8) Carey: PS, let's just make note that the mics caught Lisa saying, "I'm not going to get called out by someone who can barely remember anything," as she storms out of the gala about Yolanda. Yolanda is recovering from a terrible case of Lyme Disease, in which memory loss in a huge symptom of. Oh. Kay. OK, Lisa. OK!!!! Bye, Lisa!!!!! Bye now!!!! Take care, goblin!

9) Eli: We slowly see fewer and fewer people in the background of the gala, as everyone takes turns accusing Ken and Lisa of things that they probably did, but I don't even care anymore.  Ken pokes Yolanda, and that's messed up, but for the most part it's all just the same verbal fencing match that's been going on since the beginning, with no one really landing any strikes.  Then, abruptly, titles slide in from the side of the screen to detail what they've all been "up to" since this godforsaken party.  The most laughable of these (besides Portia's career goal of "child actress," which is really more terrifying) is Carlton's, which explains the trajectory of that stupid skull necklace that they'd tried to inflate into a genuine conflict.  Apparently, Carlton didn't want it and gave it back to Kyle, who gave it to Joyce, who left it on her front step, and it... DISAPPEARED!  Which the show seems to want to present as black magic instead of the fact that if you leave expensive jewelry out in public, people will probably take that.  That skull necklace is at a pawn shop somewhere in the vicinity, having been liquidated in order to buy heroin.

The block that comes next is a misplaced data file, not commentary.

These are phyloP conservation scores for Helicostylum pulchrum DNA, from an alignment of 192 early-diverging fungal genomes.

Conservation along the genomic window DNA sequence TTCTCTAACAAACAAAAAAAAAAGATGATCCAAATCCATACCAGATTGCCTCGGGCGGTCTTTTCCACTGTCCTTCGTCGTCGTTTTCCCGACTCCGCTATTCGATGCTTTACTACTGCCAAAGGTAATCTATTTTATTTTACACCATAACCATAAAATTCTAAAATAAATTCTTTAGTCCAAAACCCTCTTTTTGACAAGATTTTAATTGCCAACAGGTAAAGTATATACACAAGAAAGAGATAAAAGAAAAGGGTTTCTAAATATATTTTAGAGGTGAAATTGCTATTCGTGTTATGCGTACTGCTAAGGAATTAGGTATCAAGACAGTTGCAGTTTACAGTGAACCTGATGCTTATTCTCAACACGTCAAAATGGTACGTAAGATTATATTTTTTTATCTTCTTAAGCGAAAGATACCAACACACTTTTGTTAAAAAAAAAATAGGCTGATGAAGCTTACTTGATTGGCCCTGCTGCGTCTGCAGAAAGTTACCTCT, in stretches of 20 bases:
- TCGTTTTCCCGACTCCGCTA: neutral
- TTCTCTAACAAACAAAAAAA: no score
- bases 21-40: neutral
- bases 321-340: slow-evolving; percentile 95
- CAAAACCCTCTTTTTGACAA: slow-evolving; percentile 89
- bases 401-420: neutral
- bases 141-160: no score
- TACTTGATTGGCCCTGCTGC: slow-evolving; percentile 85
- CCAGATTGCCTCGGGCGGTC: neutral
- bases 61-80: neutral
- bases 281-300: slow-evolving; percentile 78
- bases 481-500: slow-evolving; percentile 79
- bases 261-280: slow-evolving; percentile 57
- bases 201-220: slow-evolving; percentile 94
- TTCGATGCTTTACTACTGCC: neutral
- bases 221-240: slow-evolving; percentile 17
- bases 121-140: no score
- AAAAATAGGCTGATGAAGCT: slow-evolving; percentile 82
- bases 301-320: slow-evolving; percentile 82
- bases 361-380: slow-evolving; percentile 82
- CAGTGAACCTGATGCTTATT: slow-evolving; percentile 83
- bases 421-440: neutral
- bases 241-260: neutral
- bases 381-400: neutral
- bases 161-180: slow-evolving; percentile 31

10) Carey: Kyle's closing tagline says she's helping Portia achieve her goal of being a child actress, and I actually said out loud to myself, "Oh, fuckkkkkkk." The circle opens. I kept picturing a faded image of Portia's face superimposed over that scene in the very beginning of The Exorcist where Father Merrin wearily looks on at the unearthed Sumerian demon statue that possesses Linda Blair while the stray dogs fight below it. Kim wakes in pre-dawn one morning, her eyes slowly opening. "Portia," she whispers as she stares at the ceiling above her; her mouth widening until it's locked in a silent scream of perpetual horror, a familiar horror.